Great Pancakes in Tokyo
About Tokyo, English, Japanese Food anko, Asakusa, Cool Japan, Dorayaki, Japanese food, Japanese history, Japanese language, Japanese tradition, pancakes, Wagashi, Washoku, Western culture in Japan
Pancakes have become something of a fad for the last two or three years in Japan. If you visit Harajuku area there are many pancake houses and you may find a long long queue in front of each pancake house.
To believe it or not, making queue is NOT something that Tokyoists love to do, I mean Edoers (or Edoists, Edoesi, Edochiani, or whatever…), called in Japanese as Edokko, who were born and raised in Edo (renamed Tokyo in 1868), simply native Tokyo. But to be a real Edokko they say at least three generations have to be native.
Characteristics of Edokko are said to be assertive, straightforward, and impatient like me…
It is a famous saying for Edokko, if you don’t eat quickly it will be rotten before you eat, or if you masticate to much the food will be rotten in your mouth…
So the last thing that Edokko will do is to wait for the food!!
However, since Edo period many people have come to Edo (Tokyo) for work and it is very rare to find real Edokkos after Tokyo became a Metropolice. So, if you may have an opportunity, ask the people waiting in a queue where their origins are.
Now to the subject. If you want to eat delicious pancakes in Tokyo (though I think most of you are not interested because pancakes are not Japanese) you may have to pay at least 1,500 yen per person. But I would like to introduce you Japanese original pancakes for which you have to pay around 200 yen.
That is Dorayaki.
Dorayaki is one of popular traditional Japanese sweets. Imagine a hamburger. Two round-shaped small pancakes, instead of buns. Anko sweet bean paste, in place of a hamburger patty. This is called Dorayaki!
There may be many people who have seen Dorayaki on TV when they were small kids even though they have never tasted. Dorayaki is famous because it is Doraemon’s favorite sweets…
However, the name of Dorayaki did not come from Doraemon but it is said that ‘dora’ came from the name of a musical instrument, a metal percussion, Dora.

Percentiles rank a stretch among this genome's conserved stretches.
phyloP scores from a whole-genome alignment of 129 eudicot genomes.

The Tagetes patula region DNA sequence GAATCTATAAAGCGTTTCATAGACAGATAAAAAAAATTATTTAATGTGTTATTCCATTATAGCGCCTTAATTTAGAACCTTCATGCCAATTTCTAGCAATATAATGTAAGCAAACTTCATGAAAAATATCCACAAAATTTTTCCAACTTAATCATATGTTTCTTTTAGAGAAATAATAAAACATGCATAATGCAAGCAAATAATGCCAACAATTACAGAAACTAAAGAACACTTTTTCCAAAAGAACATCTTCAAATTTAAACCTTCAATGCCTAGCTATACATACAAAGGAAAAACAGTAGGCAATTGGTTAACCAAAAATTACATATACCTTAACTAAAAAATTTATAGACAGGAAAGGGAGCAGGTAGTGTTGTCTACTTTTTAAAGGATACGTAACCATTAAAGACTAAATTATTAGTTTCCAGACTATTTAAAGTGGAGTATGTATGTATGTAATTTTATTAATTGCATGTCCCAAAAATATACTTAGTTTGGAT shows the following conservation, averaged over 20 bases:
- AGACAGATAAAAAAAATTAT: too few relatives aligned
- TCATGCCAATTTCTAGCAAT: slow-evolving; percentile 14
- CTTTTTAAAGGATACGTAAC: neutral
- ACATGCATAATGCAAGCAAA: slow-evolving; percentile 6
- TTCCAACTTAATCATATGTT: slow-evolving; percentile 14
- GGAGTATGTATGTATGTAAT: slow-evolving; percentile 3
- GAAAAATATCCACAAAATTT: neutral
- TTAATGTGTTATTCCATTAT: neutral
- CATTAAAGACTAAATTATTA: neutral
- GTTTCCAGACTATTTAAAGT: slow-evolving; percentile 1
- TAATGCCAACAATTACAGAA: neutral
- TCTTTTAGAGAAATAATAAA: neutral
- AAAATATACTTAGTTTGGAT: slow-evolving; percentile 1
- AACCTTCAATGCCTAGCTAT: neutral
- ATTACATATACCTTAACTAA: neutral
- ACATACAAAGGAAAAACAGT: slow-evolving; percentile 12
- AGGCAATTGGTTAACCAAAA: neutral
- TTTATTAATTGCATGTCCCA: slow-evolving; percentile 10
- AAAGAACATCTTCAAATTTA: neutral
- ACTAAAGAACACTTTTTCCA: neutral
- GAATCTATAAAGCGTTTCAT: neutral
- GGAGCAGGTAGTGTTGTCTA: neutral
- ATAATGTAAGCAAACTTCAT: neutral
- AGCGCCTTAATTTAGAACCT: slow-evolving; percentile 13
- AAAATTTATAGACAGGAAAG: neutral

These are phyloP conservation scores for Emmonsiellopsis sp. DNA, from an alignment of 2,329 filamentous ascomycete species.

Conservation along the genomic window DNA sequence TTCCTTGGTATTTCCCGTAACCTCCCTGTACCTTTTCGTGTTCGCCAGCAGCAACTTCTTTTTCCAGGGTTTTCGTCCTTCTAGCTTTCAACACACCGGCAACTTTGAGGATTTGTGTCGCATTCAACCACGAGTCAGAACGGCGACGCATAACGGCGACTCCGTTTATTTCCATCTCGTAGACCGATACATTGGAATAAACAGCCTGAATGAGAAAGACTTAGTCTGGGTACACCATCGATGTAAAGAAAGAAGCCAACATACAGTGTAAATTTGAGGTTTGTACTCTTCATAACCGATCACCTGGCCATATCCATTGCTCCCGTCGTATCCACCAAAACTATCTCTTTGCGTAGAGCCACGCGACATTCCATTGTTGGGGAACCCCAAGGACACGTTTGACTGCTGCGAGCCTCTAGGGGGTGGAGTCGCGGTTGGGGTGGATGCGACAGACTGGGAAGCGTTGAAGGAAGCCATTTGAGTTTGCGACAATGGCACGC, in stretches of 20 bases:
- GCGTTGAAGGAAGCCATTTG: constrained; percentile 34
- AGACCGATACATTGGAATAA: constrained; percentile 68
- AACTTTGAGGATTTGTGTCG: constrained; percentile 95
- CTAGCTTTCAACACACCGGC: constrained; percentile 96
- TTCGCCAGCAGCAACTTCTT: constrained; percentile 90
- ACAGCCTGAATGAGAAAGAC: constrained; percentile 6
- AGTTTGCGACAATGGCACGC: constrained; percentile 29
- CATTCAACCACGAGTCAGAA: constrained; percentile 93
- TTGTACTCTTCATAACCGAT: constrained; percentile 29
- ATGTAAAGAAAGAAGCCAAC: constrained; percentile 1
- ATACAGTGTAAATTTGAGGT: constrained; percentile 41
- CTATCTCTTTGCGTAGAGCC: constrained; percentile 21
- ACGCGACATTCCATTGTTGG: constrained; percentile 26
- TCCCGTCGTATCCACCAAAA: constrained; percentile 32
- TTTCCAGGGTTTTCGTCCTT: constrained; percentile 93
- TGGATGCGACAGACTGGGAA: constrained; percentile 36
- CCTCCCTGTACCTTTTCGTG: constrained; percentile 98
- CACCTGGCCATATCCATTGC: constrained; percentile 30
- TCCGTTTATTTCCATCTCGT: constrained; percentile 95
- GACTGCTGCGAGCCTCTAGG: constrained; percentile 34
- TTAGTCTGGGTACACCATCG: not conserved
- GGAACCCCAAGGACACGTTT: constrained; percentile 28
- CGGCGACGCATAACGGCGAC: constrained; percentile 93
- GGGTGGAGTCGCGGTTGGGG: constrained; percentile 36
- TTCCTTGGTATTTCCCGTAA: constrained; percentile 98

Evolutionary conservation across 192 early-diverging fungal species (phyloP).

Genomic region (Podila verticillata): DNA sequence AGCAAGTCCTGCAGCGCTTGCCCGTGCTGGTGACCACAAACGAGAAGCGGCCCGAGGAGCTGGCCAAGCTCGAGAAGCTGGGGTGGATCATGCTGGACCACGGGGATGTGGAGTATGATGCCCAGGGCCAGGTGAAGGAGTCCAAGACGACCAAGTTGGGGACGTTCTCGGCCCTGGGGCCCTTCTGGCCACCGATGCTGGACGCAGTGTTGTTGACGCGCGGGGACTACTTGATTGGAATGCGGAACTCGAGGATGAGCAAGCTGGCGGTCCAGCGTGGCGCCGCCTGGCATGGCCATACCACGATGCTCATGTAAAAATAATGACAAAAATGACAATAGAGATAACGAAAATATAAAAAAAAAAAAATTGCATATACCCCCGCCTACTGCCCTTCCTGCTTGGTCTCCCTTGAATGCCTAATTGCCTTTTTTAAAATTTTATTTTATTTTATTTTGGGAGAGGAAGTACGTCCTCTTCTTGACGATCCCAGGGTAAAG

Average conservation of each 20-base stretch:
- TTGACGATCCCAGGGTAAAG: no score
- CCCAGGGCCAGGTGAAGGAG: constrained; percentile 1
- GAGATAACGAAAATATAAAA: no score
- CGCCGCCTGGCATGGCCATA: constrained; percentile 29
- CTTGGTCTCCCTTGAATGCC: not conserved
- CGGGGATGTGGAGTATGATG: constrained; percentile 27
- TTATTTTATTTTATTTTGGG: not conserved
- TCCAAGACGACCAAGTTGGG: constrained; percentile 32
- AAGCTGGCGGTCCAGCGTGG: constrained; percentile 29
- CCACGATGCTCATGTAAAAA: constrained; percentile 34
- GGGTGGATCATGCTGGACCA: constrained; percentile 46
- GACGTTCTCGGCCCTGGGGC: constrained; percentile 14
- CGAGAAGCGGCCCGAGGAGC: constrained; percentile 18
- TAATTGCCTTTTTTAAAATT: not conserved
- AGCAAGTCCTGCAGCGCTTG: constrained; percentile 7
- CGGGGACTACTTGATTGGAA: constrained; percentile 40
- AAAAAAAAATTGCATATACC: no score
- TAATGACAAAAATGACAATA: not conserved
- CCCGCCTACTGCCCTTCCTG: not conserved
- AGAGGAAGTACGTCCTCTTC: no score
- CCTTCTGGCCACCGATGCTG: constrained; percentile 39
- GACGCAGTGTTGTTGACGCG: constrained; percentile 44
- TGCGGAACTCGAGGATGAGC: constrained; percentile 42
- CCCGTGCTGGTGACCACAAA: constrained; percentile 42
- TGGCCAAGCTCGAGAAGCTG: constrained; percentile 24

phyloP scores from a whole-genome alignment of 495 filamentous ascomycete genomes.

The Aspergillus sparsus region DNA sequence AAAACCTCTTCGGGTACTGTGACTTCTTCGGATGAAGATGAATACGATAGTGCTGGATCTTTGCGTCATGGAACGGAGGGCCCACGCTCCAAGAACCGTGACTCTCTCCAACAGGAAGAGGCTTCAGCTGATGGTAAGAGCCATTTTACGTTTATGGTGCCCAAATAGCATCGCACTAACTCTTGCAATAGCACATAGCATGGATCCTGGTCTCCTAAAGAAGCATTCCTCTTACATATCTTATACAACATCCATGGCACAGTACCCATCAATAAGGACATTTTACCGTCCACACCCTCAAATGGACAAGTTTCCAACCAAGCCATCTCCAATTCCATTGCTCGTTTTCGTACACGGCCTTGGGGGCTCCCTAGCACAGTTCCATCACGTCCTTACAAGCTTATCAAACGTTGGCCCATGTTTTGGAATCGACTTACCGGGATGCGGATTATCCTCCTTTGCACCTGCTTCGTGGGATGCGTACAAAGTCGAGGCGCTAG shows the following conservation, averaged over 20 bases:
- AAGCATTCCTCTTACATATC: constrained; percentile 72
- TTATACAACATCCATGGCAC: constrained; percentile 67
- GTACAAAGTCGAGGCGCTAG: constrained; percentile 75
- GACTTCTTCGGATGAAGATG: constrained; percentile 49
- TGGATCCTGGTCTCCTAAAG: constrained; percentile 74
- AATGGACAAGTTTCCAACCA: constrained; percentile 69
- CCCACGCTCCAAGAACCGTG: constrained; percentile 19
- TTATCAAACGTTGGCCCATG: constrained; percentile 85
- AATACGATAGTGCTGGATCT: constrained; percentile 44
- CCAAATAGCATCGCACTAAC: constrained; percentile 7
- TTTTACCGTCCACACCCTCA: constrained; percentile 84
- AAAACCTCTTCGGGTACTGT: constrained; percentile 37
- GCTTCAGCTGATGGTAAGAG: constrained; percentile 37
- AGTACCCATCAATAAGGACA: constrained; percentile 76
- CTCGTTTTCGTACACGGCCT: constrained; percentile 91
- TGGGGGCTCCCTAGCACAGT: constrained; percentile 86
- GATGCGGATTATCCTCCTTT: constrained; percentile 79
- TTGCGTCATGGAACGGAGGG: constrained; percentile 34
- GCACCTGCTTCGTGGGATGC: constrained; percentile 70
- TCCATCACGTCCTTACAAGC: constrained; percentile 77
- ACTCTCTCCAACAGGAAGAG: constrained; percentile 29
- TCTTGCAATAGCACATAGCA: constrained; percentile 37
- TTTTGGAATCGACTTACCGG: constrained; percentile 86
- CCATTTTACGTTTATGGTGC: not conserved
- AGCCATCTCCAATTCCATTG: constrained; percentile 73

There is an interesting legend on this name. The first Dorayaki was made with the ‘dora’ which a famous samurai Benkei left behind in a farmer’s house where he was hiding. The farmer used the important ‘dora’ which was used in war instead of a pan and made pancakes …
Now I would like to list my own favorite shops of Dorayaki, especially for those who are visiting Tokyo (This list is my own favorite and I won’t take any claims on this!!. OK?)
No.1: Kameju (in Asakusa, right in front of Kaminari-mon of Senso-temple)
Japanese sweets are famous for their beauty looks. However, I cannot say Dorayaki of Kameju is beautiful, infact, ugly, maybe the ugliest Dorayaki… but if you eat it, it is incredibly delicious and I would say it is the best Dorayaki. Especially Kameju has Dorayaki of white beans paste. You should definitely try this white Dorayaki if you are not fascinated so much by anko (red bean paste).
Usagiya in Ueno started Dorayaki of this style in 1914. You can get the very original Dorayaki here.
No.3: Usagiya honten (in Nihombashi, near NihombashiBridge)
If you love anko, try this!
All these three shops are very Edo traditional ones and if you have chances to go to these areas, where there are many touristic spots, it is not a bad idea to visit and get some real Dorayaki rather than making a queue for Western pancakes!
A few days ago, I was watching a TV travel show. W
While I was exploring the mystery of Japanese Curr